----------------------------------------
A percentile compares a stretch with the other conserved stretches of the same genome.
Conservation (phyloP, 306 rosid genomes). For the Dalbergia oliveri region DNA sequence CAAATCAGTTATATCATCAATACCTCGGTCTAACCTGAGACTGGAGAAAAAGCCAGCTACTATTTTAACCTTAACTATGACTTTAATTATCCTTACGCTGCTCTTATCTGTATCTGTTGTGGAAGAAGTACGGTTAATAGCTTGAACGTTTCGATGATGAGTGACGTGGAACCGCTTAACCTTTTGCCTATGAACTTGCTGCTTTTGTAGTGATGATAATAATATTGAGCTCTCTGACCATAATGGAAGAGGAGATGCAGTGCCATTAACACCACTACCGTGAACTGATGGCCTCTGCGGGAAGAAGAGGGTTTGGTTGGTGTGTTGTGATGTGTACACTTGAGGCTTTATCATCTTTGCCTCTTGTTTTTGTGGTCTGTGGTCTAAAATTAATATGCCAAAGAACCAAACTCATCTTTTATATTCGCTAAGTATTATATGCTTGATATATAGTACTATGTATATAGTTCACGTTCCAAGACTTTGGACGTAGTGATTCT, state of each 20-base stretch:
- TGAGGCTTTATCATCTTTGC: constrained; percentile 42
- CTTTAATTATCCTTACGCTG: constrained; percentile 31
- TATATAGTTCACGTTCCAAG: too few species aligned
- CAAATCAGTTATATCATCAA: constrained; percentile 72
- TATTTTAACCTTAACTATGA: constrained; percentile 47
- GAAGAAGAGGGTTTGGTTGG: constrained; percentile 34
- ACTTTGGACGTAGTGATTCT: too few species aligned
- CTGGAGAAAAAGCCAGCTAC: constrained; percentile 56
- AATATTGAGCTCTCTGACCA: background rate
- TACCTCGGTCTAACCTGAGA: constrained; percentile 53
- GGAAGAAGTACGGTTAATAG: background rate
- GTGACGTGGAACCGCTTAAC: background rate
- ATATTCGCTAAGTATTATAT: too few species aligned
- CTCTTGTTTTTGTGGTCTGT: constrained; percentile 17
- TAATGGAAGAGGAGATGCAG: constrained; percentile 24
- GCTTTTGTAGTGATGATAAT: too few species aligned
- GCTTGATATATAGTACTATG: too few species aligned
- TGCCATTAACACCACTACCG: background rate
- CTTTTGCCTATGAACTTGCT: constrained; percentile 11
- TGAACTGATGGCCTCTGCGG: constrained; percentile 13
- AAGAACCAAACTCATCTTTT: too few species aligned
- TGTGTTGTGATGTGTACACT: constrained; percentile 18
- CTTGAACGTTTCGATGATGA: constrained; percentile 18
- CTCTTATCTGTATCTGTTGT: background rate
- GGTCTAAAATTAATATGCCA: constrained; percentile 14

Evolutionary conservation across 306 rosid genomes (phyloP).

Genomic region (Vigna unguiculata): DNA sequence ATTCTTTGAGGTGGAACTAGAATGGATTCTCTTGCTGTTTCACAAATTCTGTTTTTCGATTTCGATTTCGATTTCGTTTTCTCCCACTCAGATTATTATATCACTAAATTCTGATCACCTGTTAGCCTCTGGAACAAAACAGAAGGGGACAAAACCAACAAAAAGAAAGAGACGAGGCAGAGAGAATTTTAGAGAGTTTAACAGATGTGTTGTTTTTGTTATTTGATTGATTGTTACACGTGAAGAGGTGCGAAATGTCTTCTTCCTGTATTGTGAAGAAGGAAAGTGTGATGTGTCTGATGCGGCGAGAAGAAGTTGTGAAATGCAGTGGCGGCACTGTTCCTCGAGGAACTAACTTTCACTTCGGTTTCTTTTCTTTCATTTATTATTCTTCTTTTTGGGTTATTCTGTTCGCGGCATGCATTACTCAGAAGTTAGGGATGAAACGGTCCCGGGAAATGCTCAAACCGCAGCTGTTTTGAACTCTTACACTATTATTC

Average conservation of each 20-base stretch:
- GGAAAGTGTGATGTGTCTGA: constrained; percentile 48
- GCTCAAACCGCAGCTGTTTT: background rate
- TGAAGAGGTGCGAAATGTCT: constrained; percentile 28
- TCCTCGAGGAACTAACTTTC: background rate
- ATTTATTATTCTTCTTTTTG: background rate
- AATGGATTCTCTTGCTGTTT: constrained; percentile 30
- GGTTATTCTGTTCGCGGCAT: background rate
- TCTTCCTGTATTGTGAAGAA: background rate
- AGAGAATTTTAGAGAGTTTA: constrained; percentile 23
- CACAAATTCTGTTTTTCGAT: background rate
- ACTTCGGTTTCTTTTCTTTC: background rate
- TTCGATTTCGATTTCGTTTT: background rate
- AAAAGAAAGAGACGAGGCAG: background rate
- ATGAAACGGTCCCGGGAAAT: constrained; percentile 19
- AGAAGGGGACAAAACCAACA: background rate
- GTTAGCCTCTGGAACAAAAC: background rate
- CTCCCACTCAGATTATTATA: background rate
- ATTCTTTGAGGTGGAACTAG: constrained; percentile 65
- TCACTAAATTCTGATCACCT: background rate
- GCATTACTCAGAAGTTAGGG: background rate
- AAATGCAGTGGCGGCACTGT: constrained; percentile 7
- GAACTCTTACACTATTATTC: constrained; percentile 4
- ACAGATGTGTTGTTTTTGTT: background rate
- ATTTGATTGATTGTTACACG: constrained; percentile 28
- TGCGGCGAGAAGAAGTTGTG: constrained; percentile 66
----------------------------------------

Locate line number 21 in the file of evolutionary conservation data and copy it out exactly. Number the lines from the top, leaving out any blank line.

- CTTTTGCCTATGAACTTGCT: constrained; percentile 11